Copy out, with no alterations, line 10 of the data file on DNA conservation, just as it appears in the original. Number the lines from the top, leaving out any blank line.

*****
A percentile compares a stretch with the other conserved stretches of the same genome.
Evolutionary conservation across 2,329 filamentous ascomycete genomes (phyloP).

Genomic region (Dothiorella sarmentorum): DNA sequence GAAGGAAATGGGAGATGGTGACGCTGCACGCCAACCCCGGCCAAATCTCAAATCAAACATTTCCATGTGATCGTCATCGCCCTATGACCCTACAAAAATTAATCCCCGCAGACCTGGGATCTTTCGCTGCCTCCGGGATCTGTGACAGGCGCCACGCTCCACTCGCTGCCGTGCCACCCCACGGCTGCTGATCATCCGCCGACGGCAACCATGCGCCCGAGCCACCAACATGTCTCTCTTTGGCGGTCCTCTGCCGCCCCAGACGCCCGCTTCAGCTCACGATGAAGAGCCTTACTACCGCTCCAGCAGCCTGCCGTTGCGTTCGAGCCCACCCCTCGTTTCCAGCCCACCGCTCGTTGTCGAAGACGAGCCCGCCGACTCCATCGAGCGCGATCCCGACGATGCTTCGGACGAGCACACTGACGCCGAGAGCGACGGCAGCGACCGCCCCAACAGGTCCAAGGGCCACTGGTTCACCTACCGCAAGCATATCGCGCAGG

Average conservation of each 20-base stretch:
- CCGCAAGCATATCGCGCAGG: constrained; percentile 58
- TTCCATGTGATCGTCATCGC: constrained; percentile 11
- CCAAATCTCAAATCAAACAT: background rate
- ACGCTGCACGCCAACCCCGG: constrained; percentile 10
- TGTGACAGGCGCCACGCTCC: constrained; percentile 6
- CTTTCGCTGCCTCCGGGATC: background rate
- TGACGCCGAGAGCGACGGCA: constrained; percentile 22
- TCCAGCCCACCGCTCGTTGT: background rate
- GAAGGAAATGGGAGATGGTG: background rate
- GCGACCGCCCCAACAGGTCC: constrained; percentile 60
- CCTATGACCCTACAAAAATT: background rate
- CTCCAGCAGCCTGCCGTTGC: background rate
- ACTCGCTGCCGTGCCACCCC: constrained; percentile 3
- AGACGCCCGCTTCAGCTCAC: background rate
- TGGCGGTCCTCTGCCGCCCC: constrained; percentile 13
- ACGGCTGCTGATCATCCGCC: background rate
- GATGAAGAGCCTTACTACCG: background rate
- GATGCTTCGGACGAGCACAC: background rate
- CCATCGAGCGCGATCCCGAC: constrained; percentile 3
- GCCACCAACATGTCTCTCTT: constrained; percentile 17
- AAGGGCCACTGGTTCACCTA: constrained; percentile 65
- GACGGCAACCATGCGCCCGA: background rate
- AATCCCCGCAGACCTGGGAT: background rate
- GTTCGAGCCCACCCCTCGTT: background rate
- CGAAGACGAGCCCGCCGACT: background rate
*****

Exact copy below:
- CTTTCGCTGCCTCCGGGATC: background rate